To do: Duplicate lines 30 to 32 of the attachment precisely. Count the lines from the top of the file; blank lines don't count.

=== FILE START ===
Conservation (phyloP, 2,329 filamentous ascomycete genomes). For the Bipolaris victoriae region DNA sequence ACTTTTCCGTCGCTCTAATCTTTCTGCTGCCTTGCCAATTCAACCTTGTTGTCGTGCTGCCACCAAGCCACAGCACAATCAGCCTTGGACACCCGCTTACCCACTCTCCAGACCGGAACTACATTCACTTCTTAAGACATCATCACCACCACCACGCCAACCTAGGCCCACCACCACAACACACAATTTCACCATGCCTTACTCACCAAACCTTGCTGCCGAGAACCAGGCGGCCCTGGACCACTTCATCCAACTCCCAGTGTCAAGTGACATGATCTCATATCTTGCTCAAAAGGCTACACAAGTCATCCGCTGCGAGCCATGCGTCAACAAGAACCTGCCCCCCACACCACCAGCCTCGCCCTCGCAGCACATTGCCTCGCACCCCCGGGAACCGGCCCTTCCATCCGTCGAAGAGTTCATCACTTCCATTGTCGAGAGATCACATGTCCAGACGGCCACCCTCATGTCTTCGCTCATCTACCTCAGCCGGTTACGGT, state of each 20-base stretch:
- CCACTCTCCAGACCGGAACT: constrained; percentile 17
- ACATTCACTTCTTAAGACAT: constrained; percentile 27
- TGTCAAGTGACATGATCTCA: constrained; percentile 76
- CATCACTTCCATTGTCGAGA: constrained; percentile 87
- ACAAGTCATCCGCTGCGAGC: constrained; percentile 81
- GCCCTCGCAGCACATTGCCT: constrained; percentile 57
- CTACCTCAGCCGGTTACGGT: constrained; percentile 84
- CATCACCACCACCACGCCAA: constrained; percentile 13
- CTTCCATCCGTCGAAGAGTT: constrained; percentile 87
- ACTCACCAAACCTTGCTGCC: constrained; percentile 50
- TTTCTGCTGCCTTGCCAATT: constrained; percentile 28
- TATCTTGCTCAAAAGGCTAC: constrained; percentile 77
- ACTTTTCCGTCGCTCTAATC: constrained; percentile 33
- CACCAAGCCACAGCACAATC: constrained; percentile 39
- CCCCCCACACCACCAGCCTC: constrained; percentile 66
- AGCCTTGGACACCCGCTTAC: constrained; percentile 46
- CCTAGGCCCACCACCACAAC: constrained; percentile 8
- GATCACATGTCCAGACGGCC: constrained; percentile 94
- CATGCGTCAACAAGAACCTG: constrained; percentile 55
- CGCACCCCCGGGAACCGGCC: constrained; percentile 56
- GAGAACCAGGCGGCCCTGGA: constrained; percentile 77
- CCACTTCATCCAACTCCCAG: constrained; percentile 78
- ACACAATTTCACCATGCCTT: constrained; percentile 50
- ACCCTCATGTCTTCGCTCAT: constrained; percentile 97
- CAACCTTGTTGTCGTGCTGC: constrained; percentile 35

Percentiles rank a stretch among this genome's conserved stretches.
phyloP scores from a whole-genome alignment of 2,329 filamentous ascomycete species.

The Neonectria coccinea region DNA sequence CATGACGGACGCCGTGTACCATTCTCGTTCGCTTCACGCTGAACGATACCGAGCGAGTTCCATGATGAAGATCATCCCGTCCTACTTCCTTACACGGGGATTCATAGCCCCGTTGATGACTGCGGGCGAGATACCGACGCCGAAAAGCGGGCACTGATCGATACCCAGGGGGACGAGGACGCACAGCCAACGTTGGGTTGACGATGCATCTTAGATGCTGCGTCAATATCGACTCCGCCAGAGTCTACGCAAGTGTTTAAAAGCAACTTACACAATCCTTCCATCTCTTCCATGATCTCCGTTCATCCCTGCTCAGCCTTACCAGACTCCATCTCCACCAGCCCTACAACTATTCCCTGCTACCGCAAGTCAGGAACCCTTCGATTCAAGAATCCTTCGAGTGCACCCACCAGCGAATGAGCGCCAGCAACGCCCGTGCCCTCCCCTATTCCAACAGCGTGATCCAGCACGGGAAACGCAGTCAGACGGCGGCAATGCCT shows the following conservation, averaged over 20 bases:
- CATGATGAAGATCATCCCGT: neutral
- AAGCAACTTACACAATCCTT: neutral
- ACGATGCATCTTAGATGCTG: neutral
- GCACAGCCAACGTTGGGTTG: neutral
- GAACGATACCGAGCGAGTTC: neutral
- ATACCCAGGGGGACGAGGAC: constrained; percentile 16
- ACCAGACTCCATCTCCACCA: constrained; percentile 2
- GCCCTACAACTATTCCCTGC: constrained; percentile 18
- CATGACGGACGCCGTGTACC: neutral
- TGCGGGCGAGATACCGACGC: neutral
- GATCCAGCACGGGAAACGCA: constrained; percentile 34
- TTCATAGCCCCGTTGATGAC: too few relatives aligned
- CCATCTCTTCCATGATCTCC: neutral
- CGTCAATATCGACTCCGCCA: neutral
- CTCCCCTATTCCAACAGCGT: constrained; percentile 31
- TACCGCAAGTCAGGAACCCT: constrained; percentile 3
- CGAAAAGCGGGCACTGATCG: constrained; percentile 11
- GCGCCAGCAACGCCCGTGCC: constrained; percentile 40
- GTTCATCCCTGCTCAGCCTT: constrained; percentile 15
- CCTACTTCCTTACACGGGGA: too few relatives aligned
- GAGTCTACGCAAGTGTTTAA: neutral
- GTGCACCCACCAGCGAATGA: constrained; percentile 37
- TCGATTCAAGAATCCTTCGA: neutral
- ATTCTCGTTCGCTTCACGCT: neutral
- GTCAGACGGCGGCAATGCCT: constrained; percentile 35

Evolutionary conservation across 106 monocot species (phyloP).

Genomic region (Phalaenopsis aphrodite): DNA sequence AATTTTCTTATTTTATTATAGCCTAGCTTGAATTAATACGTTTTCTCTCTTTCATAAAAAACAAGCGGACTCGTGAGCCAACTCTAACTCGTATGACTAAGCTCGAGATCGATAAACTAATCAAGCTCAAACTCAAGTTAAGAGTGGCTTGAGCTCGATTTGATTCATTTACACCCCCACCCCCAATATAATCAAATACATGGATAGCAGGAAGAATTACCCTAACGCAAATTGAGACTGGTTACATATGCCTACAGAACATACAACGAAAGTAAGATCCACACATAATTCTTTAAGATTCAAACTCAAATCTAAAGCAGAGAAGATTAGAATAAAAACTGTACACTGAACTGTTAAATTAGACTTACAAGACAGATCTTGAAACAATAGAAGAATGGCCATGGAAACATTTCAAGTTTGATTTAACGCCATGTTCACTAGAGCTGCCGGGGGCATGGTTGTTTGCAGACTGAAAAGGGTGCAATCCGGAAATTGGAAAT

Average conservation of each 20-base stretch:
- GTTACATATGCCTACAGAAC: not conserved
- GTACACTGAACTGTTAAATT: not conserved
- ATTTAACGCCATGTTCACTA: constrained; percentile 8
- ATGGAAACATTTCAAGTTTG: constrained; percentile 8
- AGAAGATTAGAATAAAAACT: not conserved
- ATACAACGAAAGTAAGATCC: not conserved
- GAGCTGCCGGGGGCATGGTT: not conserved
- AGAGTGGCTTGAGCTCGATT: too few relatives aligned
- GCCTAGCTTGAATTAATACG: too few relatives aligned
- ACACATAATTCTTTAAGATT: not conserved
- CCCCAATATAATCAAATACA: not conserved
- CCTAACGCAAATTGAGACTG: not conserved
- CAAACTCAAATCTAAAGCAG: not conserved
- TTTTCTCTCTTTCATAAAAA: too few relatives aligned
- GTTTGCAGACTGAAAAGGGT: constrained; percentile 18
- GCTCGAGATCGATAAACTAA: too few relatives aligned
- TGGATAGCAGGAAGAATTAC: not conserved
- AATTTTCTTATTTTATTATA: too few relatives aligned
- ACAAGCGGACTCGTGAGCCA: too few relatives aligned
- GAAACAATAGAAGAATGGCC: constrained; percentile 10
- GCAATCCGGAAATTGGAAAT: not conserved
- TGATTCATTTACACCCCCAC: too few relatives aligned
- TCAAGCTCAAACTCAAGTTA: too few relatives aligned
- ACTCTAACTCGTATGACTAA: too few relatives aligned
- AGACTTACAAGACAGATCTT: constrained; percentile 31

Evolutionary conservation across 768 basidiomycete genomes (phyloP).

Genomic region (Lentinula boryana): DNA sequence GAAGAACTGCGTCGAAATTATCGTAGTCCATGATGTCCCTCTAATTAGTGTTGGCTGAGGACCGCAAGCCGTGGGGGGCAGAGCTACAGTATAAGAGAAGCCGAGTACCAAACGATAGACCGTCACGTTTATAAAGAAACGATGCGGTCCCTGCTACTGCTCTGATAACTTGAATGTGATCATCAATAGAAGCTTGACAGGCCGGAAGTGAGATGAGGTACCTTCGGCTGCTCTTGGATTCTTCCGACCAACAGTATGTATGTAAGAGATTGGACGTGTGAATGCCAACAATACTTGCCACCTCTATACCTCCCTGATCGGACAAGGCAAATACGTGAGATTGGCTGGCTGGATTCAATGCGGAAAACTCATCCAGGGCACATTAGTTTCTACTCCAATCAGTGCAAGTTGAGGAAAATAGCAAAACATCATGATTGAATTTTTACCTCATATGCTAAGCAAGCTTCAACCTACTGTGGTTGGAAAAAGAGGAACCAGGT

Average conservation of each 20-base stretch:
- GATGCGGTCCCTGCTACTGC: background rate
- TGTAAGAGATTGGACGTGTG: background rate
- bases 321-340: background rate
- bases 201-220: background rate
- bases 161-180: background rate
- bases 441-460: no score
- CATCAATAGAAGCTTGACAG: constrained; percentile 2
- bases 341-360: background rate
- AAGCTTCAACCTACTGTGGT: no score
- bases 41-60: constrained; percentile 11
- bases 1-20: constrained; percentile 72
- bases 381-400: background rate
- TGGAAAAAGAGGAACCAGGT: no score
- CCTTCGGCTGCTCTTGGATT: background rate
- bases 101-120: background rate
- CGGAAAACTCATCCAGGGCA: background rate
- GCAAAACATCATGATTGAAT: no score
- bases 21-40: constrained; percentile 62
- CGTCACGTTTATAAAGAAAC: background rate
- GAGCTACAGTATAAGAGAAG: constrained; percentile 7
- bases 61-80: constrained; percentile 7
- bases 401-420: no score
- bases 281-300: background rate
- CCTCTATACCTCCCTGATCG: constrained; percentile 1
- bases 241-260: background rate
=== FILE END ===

- CATGATGAAGATCATCCCGT: neutral
- AAGCAACTTACACAATCCTT: neutral
- ACGATGCATCTTAGATGCTG: neutral